4.2 Female Genital Mutilation
- Definition(Jump to)
- Factors indicating girls are at risk of FGM(Jump to)
- Mandatory reporting of FGM(Jump to)
- What to do if a child is suspected to be at risk of FGM(Jump to)
- Further information(Jump to)
- Local information(Jump to)
FGM is child abuse and a form of violence against women and girls, and therefore should be dealt with as part of existing child and adult safeguarding/protection structures, policies and procedures.
The practice is illegal in the UK and it is also illegal to take a British national or permanent resident abroad for the practice of FGM or to help someone trying to do this.
Female genital mutilation comprises all procedures that involve partial or total removal of the external female genitalia, or other injury to the female genital organs for non-medical reasons.
FGM is known by a variety of names, including ‘female genital cutting’, ‘circumcision’ or ‘initiation’. The term ‘female circumcision’ is anatomically incorrect and misleading in terms of the harm FGM can cause. The terms ‘FGM’ or ‘cut’ are increasingly used at a community level, although they are not always understood by individuals in practising communities, largely because they are English terms.
The World Health Organization (WHO) has classfied FGM into four types:
- Type 1 - Clitoridectomy: partial or total removal of the clitoris (a small, sensitive and erectile part of the female genitals) and, in very rare cases, only the prepuce (the fold of skin surrounding the clitoris);
- Type 2 - Excision: partial or total removal of the clitoris and the labia minora, with or without excision of the labia majora (the labia are the 'lips' that surround the vagina);
- Type 3 - Infibulation: narrowing of the vaginal opening through the creation of a covering seal. The seal is formed by cutting and repositioning the inner, or outer, labia, with or without removal of the clitoris; and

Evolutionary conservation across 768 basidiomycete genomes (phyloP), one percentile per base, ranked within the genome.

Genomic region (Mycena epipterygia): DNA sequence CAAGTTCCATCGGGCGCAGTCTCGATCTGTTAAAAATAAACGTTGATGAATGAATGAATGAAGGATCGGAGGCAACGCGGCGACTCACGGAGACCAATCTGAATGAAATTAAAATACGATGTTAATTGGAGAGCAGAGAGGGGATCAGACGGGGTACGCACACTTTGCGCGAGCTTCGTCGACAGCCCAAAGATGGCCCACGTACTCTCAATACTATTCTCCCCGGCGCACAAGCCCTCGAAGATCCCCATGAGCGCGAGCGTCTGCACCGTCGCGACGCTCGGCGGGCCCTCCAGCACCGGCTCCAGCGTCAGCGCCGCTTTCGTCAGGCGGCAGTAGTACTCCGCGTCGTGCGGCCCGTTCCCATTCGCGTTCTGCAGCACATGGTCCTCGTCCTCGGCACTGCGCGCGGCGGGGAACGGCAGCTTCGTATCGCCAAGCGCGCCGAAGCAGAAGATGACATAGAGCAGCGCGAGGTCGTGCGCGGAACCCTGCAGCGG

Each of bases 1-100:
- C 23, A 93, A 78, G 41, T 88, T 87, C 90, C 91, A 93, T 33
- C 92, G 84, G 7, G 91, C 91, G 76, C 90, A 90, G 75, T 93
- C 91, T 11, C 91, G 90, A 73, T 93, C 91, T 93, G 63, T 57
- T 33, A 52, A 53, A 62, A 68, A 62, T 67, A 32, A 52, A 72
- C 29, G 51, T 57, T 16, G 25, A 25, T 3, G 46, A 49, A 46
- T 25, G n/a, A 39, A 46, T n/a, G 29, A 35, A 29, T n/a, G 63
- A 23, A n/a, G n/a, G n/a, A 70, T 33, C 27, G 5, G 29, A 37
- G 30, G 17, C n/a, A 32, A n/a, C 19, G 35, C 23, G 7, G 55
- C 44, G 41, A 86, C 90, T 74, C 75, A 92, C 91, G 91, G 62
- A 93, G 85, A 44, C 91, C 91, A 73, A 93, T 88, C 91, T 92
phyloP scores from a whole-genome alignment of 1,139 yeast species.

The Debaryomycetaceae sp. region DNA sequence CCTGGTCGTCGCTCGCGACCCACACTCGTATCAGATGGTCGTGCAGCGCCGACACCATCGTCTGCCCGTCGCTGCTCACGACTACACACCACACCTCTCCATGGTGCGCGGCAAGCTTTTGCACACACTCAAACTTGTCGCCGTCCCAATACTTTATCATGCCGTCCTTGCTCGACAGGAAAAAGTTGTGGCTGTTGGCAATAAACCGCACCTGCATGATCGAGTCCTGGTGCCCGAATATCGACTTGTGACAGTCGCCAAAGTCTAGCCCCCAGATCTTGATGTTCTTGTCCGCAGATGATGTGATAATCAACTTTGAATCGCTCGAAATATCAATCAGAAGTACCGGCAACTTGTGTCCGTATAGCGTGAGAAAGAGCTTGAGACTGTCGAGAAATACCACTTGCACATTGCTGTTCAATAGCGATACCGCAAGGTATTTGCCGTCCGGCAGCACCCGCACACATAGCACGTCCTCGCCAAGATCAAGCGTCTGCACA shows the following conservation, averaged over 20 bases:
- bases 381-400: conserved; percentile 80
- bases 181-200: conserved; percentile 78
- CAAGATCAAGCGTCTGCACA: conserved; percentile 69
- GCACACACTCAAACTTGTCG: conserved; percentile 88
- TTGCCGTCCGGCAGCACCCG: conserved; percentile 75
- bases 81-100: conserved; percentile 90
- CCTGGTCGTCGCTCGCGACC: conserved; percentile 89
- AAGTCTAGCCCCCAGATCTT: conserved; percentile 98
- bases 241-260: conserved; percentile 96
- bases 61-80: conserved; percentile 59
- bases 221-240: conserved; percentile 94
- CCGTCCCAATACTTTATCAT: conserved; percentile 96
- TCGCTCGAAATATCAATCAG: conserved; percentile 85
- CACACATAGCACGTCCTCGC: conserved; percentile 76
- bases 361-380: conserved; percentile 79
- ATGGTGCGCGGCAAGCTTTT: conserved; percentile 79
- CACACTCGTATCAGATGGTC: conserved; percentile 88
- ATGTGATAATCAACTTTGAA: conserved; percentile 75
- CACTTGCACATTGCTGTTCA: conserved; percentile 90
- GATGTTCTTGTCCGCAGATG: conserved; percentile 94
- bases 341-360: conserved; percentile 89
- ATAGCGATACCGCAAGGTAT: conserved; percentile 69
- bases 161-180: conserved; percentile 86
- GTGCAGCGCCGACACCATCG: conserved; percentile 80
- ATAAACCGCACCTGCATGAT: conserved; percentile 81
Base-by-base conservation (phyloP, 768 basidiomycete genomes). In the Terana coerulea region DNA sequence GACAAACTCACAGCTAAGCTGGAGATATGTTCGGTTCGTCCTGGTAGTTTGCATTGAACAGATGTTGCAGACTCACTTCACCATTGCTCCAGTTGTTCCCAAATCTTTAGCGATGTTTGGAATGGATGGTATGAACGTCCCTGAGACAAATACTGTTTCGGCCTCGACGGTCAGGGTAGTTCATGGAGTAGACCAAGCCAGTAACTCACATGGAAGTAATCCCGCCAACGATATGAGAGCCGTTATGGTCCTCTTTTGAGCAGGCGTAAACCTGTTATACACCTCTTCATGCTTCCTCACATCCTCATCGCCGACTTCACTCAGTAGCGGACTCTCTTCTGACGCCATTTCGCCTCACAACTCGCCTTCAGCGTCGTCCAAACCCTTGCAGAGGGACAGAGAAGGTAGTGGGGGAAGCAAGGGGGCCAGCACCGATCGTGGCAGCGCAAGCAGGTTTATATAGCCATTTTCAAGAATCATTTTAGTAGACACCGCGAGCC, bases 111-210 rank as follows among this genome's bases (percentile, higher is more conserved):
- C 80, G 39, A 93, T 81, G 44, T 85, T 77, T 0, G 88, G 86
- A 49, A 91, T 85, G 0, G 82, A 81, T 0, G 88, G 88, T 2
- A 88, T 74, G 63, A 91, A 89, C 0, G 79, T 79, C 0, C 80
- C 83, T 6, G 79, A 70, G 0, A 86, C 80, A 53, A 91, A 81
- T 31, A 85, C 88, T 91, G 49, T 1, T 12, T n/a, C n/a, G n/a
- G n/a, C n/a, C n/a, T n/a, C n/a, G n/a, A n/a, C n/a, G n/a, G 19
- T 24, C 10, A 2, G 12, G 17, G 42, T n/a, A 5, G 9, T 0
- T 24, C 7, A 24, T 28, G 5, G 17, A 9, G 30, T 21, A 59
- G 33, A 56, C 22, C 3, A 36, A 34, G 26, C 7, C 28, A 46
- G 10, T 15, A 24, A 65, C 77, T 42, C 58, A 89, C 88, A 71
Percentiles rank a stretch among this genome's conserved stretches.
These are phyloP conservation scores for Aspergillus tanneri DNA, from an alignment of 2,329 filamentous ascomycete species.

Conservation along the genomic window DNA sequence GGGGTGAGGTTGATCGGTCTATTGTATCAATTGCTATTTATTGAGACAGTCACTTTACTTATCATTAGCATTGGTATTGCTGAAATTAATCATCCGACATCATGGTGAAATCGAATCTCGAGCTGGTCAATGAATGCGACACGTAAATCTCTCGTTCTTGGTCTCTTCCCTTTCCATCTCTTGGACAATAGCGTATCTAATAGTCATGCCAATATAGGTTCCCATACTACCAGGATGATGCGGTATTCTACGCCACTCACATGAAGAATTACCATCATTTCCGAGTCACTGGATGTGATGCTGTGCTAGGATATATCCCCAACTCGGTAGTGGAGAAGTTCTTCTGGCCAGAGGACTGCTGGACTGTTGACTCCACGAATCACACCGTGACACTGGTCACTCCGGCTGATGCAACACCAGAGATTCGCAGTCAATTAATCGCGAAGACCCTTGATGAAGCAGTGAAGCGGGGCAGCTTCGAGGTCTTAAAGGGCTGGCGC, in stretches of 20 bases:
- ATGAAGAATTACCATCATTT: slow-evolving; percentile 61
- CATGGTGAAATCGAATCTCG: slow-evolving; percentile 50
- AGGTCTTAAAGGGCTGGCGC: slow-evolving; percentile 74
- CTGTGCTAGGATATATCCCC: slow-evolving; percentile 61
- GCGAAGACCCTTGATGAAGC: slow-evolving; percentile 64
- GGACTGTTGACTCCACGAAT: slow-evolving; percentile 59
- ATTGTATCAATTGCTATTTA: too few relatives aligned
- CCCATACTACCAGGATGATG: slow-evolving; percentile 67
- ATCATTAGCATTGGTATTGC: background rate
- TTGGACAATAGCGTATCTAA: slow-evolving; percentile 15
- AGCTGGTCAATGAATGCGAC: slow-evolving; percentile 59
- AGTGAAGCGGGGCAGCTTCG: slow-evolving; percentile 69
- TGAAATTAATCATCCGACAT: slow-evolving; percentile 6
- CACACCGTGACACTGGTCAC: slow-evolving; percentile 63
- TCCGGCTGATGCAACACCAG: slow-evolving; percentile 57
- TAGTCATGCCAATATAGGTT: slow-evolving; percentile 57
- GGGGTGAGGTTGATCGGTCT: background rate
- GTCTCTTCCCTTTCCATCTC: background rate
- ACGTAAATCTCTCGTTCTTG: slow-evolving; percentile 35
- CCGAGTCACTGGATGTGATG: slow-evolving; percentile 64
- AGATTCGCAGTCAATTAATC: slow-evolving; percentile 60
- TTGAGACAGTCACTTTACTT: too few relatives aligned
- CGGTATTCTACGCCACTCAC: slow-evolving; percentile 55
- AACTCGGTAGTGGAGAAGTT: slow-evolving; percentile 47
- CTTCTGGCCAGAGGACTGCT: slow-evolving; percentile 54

- Type 4 - Other: all other harmful procedures to the female genitalia for non-medical purposes, e.g. pricking, piercing, incising, scraping and cauterising the genital area.
Factors indicating girls are at risk of FGM
The most significant factor to consider when deciding whether a girl or woman may be at risk of FGM is whether her family has a history of practising FGM. In addition, it is important to consider whether FGM is known to be practised in her community or country of origin.
The age at which girls undergo FGM varies enormously according to the community. The procedure may be carried out when the girl is new-born, during childhood or adolescence, at marriage or during a first pregnancy.
There are a number of factors in addition to a girl’s or woman’s community, country of origin and family history that could indicate she is at risk of being subjected to FGM. Department of Health guidance on FGM risk and safeguarding include the following risk factors for girls aged under 18 years:
- Child’s mother has undergone FGM
- Other female family members have had FGM
- Father comes from a community known to practice FGM
- A female family elder is very influential within the family and is/will be involved in the care of the girl
- Mother/family have limited contact with people outside of her family
- Parents have poor access to information about FGM and do not know about the harmful effects of FGM or UK law
- Parents say that they or a relative will be taking the girl abroad for a prolonged period – this may not only be to a country with high prevalence, but this would more likely lead to a concern
- Girl has spoken about a long holiday to her country of origin/another country where the practice is prevalent
- Girl has attended a travel clinic or equivalent for vaccinations/anti-malarials
- FGM is referred to in conversation by the child, family or close friends of the child